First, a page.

711 words • 2~4 min read

Geese, snakeheads, and the ones that got away: Southern Fried Science Book Club, week 5

Fortunately, it turns out last week’s chapter was a fluke, and we come down the home stretch of Eating Aliens with some of the strongest sections since the beginning. Canadian Geese was particularly fascinating, as it’s clear this is the species Landers has the most experience talking about. Te chapter is rich with the details, backstory, and information that I was hoping to find throughout the book, with less cynicism about the role of local and national government than we’ve seen previous. If you haven’t caught up yet, I recommend just skipping Nutria and going straight to Canadian Geese.

Then we’re back in the water with numerous marine and freshwater invasives, many from the aquarium trade. Plecos and armored catfish, released by amateur aquarists, are booming in Florida’s warm, protected waters, while tilapia is a holdover from the aquaculture industry. Frankly, there wasn’t much new in these chapters, other than the species–at this point introduced fish are old news, and while the details of each animal are slightly different, the causes and consequences are often the same. Personally, I don’t think I’d eat a pleco, but it doesn’t sound particularly unpalatable. Even though the story is pretty much the same–Landers struggles to catch anything, hijinks ensues, they finally eat it–this was a fun part of the book.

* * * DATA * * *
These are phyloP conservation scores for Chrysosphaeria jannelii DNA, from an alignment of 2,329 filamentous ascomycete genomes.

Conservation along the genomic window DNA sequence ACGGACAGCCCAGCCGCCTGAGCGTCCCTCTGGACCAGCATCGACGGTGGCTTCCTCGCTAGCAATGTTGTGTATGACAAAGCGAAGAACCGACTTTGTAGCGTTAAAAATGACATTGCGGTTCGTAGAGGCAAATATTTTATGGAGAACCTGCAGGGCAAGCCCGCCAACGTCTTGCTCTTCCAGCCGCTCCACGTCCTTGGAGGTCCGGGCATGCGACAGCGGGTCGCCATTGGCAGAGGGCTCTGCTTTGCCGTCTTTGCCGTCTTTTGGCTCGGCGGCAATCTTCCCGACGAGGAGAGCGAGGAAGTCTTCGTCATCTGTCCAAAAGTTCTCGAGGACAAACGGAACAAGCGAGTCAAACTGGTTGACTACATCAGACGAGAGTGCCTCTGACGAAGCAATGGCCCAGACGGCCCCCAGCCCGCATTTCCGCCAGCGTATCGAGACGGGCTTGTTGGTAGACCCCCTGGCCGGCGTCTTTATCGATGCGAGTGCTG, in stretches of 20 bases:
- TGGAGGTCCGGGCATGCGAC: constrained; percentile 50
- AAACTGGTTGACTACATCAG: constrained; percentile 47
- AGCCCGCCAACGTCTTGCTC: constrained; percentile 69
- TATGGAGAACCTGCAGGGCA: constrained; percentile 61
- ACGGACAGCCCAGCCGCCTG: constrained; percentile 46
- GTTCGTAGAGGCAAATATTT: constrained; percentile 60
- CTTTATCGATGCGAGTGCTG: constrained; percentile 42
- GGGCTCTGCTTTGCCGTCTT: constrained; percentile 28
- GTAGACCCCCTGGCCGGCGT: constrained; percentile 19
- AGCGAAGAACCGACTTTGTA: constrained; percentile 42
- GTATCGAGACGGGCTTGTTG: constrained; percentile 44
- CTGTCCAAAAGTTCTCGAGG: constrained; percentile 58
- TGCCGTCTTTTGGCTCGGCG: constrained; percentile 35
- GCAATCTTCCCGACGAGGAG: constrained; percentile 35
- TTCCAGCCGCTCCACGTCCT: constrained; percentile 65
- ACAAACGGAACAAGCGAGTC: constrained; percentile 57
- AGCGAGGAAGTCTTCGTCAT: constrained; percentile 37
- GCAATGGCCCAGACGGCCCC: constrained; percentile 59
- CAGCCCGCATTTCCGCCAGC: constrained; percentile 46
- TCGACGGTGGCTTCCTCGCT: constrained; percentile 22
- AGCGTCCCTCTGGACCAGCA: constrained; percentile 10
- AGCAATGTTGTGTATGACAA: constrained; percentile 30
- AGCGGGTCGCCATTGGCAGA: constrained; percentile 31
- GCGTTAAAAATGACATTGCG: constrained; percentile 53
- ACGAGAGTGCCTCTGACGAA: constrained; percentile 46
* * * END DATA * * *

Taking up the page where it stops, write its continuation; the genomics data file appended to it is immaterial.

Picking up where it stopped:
Finally, we get the chapter I’ve been waiting for since lionfish, the second most notorious invasive in America, the Snakehead. Not surprisingly, snakeheads are not easy to catch, and though he tried many times, we never find out what they taste like. That part almost doesn’t matter, as Landers skillfully details his adventure through the Mid-Atlantic, searching our snakehead ponds, studying the fish, learning their behavior, and ultimately hooking and losing numerous animals. This should have been the hapless adventure chapter, not Nutria. Landers has both kind words to say about his local government field agents, and harsh things to say about overall regulations. Of all the chapters, this is the first to lay out a truly compelling argument against governmental management, rather than simply a genericĀ anti-establishment theme.

We finish off with a chapter on the ones that got away, in both cases because you can’t run around major urban centers firing shotguns into the air. It was a nice closing note.

So that’s it. Overall, Eating Aliens wasn’t nearly as deep as I had hoped, but it was certainly a fun summer read, with a bit to think about. A lot of these species are local to my own home in Virginia, so perhaps in the not-to-distant future we’ll be throwing out own invasive species barbecue.


Deep-sea biologist, population/conservation geneticist, backyard farm advocate. The deep sea is Earth's last great wilderness.


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